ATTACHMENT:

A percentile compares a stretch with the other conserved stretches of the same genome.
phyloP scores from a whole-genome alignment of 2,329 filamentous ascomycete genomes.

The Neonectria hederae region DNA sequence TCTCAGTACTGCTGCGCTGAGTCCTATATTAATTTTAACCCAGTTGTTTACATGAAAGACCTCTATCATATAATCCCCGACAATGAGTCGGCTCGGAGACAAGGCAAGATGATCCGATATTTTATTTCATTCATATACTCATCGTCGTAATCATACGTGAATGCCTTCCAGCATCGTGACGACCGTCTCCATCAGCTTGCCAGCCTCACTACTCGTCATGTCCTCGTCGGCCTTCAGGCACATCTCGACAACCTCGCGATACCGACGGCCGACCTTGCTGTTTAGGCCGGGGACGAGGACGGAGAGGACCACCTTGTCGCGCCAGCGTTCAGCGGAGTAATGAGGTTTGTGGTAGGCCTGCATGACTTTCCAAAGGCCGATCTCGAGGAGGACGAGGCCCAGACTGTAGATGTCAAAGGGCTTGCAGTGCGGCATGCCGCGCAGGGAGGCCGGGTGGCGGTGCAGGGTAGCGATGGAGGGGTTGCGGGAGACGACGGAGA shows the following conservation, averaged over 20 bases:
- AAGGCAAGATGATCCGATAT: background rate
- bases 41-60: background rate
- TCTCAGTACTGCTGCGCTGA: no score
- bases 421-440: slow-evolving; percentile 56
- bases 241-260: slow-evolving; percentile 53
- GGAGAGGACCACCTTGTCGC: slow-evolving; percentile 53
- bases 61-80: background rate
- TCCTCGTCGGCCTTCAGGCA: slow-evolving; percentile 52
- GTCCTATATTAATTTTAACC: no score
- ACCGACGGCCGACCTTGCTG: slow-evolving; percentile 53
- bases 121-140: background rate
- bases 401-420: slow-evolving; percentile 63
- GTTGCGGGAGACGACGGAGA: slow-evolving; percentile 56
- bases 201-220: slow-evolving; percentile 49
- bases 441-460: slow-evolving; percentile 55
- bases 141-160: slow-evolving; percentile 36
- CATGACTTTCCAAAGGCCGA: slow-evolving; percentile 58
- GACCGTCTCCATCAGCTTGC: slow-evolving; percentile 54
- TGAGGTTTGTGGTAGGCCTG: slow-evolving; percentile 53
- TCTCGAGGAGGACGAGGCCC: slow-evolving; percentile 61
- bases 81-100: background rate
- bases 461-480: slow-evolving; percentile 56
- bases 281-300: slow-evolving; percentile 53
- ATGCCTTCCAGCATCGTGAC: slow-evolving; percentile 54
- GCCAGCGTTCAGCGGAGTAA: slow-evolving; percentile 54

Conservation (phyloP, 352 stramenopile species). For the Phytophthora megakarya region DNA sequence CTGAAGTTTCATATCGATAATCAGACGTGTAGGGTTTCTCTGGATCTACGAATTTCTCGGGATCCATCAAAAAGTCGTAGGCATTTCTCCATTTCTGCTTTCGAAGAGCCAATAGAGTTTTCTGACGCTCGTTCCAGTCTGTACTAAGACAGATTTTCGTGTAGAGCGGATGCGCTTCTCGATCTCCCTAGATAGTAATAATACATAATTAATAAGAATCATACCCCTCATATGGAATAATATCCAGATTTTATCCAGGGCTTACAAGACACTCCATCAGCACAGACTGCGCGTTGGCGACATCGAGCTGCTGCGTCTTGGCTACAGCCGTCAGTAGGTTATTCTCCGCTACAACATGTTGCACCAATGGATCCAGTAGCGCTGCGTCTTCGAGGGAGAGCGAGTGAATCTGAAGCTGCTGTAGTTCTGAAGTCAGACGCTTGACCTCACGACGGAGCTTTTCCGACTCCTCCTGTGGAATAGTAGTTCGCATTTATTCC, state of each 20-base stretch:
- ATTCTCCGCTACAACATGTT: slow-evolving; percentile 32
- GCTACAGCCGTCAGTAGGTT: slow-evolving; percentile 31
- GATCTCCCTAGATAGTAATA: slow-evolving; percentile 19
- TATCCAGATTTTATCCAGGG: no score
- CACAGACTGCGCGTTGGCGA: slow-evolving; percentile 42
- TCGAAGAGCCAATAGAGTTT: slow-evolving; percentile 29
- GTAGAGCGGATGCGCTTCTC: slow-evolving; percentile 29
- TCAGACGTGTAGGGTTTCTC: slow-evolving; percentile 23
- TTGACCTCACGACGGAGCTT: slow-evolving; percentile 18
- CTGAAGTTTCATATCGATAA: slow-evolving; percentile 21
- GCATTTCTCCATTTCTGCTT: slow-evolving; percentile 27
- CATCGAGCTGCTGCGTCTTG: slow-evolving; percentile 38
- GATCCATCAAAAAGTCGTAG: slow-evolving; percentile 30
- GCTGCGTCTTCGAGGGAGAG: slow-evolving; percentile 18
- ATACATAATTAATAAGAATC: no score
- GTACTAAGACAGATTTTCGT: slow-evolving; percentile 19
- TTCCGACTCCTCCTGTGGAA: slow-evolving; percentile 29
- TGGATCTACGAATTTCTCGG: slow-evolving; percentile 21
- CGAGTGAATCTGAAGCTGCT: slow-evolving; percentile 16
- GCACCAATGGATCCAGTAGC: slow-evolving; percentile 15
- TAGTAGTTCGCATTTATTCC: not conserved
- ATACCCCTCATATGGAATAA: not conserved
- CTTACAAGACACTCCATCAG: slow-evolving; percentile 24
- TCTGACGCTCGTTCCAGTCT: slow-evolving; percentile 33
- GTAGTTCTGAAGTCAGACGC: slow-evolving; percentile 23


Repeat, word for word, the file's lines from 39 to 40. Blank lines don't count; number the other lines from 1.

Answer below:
- CTGAAGTTTCATATCGATAA: slow-evolving; percentile 21
- GCATTTCTCCATTTCTGCTT: slow-evolving; percentile 27